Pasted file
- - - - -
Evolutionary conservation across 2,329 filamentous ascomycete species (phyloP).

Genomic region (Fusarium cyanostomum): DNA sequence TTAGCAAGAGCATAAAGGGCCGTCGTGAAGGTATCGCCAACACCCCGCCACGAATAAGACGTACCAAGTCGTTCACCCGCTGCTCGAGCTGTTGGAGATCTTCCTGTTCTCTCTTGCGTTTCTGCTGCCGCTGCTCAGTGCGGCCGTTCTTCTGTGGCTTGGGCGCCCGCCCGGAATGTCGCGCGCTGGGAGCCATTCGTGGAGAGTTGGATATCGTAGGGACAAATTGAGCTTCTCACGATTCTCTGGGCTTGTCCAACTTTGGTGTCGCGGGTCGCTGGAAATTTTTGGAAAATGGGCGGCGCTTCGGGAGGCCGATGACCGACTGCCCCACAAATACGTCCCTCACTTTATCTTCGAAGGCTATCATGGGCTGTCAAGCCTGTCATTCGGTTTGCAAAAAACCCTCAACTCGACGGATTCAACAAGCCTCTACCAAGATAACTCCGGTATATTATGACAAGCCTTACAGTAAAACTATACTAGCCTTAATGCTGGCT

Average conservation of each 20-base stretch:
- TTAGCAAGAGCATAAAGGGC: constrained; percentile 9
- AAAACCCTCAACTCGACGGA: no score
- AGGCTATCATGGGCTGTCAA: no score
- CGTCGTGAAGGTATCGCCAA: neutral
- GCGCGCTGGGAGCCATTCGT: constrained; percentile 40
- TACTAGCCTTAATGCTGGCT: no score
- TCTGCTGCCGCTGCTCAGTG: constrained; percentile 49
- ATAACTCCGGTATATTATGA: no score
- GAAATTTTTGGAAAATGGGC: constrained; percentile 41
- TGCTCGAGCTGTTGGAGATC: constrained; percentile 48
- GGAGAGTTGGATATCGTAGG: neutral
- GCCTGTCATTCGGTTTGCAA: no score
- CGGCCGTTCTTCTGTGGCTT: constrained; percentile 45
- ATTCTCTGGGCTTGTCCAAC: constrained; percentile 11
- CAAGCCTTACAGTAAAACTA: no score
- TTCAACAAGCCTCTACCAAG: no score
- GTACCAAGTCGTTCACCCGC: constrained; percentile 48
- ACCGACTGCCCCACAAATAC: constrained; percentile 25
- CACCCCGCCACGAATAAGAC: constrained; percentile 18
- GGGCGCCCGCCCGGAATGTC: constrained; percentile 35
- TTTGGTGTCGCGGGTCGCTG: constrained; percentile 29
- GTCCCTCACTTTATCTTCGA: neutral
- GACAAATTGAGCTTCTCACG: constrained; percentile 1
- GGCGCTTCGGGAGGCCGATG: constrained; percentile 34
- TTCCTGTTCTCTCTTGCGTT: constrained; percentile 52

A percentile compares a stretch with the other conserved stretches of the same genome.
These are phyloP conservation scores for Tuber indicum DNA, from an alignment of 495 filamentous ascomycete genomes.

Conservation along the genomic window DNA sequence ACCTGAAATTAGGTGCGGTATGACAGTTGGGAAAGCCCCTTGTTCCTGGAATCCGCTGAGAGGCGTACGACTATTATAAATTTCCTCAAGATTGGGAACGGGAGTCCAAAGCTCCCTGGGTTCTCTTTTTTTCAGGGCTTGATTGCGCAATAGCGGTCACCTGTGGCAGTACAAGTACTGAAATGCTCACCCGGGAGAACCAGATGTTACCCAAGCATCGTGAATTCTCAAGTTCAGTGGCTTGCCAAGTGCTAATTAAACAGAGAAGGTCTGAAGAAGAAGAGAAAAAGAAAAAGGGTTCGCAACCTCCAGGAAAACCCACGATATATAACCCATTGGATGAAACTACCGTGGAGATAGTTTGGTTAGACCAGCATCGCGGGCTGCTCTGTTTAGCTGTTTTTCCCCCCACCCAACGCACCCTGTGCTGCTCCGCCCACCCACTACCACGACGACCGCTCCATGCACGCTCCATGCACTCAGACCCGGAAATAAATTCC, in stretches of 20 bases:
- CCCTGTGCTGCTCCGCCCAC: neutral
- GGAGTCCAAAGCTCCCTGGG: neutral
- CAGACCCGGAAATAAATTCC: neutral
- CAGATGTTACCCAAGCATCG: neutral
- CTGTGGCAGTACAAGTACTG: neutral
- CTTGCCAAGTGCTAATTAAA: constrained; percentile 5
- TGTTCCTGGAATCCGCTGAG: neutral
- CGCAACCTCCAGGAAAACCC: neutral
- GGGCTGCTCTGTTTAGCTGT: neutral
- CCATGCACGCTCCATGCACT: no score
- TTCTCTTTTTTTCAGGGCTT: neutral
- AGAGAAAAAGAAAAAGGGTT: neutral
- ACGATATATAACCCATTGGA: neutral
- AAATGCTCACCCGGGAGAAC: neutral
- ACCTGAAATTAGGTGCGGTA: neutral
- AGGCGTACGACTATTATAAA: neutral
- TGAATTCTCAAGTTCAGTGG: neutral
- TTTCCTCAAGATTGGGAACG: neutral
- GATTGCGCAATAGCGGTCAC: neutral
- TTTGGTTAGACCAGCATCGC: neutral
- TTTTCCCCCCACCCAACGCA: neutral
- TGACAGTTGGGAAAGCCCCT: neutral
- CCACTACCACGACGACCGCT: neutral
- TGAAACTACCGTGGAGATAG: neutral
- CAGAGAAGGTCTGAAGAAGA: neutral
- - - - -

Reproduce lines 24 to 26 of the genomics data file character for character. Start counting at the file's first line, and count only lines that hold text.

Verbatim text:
- TTTGGTGTCGCGGGTCGCTG: constrained; percentile 29
- GTCCCTCACTTTATCTTCGA: neutral
- GACAAATTGAGCTTCTCACG: constrained; percentile 1